For dinner, head to one of two of Brighton’s vegetarian institutions – Terre A Terre or Food For Friends. They are both brilliant restaurants and you are almost certain to need reservations at either one that you go to.

If you have any energy left, then catch a show at Komedia. It’s a pefromance centre well known for its Saturday Night Krater Comedy Club.

48 Hours in Brighton | Komedia

Day three

Step back in time and embrace your inner child on Brighton Pier. Ride the rollercoasters and play in the arcades before making yourself sick on candyfloss and doughnuts. Spend all of your money trying to get a crappy toy out of the 2p machines. Go back to the noughties with an epic dance machine battle.

48 Hours in Brighton | Pier End

The choices of fish and chips for lunch are endless. Sit-down or take-away? Cheap, expensive? Cod, or Salmon? Halloumi? Or even vegan fish and chips. You can literally find anything you want in Brighton. For veggies, try Vbites or the hut at the enterance to the pier, which does veggie-dogs.

Highly controversial and arbuably a stain on the landscape of Brighton seafront is British Airways’ i360 tower. When the platform is at the top, you can see all the way to Beachy Head and the Isle of Wight on a clear day. Designed by the creators of the London Eye, the platform rises from sea level to its peak at 138m twice every hour. It does give glorious views of the surrounding area and a bird’s eye view of the city you have spent the weekend exploring.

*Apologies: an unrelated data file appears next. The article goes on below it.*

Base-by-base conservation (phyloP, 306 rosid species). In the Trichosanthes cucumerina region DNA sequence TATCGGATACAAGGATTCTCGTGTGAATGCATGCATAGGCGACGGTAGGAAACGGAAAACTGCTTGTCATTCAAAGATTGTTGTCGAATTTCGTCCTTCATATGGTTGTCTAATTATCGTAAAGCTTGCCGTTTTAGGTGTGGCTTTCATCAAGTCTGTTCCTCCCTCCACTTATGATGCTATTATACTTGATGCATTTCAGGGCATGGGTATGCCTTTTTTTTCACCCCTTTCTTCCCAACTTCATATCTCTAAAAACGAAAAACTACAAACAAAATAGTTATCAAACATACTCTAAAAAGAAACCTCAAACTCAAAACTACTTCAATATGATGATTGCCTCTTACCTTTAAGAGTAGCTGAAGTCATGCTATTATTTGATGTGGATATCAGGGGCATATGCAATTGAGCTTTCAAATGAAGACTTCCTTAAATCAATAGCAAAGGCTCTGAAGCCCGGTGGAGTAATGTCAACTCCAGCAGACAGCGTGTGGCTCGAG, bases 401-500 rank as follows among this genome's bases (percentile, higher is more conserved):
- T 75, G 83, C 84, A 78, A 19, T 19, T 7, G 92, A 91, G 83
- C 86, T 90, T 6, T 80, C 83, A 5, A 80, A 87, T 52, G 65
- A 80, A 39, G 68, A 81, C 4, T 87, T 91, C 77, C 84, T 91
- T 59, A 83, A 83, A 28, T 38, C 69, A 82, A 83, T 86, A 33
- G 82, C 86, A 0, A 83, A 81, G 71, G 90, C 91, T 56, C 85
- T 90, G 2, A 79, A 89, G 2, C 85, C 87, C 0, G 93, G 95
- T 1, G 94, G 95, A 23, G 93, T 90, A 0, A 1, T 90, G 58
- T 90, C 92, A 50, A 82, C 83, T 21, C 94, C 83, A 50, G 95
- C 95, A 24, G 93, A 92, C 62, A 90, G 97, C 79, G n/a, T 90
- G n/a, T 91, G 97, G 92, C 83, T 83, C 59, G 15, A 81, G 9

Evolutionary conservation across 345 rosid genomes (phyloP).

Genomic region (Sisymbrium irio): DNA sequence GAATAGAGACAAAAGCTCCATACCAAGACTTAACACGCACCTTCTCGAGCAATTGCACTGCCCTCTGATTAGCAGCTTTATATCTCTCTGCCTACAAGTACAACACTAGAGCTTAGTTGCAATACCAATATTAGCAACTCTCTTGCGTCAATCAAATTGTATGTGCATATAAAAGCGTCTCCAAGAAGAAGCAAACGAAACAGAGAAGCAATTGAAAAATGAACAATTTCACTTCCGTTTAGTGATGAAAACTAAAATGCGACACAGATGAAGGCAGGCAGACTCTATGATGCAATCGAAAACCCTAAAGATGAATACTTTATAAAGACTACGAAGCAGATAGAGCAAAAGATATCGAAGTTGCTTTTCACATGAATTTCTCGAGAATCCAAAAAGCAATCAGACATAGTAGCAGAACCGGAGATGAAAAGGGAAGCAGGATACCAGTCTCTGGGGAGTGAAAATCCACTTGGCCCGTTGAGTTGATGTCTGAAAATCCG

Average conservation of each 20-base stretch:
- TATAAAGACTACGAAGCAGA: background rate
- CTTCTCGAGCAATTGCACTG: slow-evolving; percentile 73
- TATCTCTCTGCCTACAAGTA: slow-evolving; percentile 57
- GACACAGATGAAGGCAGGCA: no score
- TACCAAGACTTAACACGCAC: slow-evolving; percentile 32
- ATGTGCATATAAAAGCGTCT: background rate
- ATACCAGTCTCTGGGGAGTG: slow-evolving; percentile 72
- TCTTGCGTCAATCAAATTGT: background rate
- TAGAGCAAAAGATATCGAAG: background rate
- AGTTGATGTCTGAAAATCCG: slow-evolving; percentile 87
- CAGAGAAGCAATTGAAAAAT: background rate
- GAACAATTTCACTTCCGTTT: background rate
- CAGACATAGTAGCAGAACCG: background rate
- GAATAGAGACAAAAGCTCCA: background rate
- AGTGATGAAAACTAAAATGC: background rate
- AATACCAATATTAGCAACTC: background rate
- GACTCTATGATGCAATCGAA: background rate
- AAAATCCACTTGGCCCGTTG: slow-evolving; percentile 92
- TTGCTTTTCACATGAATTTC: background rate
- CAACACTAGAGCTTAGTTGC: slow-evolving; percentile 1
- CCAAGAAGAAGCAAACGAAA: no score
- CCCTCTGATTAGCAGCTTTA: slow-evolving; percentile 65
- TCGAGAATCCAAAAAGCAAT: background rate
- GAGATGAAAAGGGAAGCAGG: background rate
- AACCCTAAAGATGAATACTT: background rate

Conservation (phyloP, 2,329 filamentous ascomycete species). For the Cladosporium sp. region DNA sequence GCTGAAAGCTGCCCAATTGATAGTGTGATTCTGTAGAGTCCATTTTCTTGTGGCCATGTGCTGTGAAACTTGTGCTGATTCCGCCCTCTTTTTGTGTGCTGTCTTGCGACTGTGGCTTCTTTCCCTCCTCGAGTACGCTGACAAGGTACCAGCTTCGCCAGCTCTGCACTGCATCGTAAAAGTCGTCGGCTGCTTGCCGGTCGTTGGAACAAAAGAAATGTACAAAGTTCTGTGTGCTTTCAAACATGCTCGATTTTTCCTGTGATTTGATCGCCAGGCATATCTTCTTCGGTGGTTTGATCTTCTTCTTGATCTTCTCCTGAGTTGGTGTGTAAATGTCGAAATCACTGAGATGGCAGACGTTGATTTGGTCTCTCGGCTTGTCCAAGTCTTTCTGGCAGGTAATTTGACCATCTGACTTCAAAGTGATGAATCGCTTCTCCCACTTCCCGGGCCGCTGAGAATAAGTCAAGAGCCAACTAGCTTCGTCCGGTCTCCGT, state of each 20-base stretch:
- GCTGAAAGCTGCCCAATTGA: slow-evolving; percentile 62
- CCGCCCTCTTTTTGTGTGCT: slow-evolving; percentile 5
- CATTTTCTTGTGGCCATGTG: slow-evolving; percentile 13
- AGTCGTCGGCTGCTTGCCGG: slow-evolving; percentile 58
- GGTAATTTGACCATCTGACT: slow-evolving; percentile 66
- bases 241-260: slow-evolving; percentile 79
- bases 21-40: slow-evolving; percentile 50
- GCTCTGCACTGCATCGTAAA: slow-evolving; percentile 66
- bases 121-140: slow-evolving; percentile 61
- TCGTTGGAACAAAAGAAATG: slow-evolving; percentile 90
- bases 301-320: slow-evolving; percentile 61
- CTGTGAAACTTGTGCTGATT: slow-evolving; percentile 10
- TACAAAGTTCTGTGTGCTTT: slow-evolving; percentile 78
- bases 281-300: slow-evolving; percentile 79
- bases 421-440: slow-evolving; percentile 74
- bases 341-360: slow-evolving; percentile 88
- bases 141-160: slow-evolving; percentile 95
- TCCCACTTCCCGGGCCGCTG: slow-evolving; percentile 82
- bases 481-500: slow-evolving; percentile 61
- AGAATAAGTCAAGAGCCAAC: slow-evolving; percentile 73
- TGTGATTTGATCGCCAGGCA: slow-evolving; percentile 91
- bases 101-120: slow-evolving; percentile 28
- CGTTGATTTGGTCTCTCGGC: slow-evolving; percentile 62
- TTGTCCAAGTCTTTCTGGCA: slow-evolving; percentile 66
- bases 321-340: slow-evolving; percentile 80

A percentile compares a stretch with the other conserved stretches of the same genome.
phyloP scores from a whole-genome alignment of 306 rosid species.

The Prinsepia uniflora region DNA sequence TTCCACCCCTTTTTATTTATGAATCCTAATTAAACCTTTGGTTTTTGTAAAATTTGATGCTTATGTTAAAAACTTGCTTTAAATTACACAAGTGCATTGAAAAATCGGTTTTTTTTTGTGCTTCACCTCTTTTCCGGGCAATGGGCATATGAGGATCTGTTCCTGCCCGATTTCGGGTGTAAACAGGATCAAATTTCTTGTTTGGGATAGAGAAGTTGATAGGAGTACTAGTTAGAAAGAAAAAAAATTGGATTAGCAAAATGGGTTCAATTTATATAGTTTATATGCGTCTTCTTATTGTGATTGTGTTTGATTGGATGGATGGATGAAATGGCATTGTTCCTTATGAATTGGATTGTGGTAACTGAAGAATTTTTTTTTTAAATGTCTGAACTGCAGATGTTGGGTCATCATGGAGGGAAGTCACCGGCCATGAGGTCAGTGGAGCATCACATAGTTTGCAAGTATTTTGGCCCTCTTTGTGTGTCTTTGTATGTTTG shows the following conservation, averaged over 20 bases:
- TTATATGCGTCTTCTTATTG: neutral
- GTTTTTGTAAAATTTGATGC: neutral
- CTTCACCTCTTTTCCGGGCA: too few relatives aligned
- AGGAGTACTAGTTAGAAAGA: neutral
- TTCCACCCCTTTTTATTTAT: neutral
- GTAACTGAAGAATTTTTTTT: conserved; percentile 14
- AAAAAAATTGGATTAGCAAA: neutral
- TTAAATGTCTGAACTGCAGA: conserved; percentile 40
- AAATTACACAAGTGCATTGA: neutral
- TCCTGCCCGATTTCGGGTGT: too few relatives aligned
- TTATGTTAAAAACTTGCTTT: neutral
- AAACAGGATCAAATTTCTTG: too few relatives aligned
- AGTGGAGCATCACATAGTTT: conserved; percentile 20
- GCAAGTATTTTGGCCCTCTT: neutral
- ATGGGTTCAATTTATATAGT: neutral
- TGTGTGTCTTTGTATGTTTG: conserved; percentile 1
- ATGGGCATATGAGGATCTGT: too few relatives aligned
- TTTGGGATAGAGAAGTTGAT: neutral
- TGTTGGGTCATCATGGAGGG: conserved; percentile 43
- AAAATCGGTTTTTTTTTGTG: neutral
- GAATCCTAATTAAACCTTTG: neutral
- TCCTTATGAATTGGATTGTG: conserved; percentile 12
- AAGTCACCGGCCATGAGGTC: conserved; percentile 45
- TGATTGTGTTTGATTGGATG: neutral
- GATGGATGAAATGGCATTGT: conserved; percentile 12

48 Hours in Brighton | i360

What’s your favourite city in the UK? What do you think of Brighton? Let us know in the comments below!

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5 thoughts on “48 Hours in Brighton

  1. Mike Cotton (@MikeCjourno) says:

    I love visiting Brighton! I can get lost for hours in the Lanes area of Brighton, digging through crates of old records, sampling the local beers in the pubs, before dinner in one of the many restaurants. The new 360 tower opposite the old West Pier (why the West Pier couldn’t be rebuilt is still beyond me), is a great addition to Brighton.

  2. Matt says:

    Your so right about cities outside of London not being really well known. When I speak to people who say they have visited the UK but then I find out they only went to London I think it’s a real pity. Great piece on Brighton, hopefully you’ll encourage others to explore a little further.

  3. Firdaus Ysf says:

    I have been to London but not to Brighton. Most people visit UK either for the popular attractions or soccer. But,I didn’t know there’s so much things to do outside of London especially. Brighton is really great!Thank you for sharing. I will definitely go to Brighton if I ever come back to UK one day.

  4. Nisha says:

    It looks like a nice place for a short visit. While logic says there must be a lot of seashore and beaches, UK being an island and all that, but it is not know for its beaches at all. It seems to have a different about it.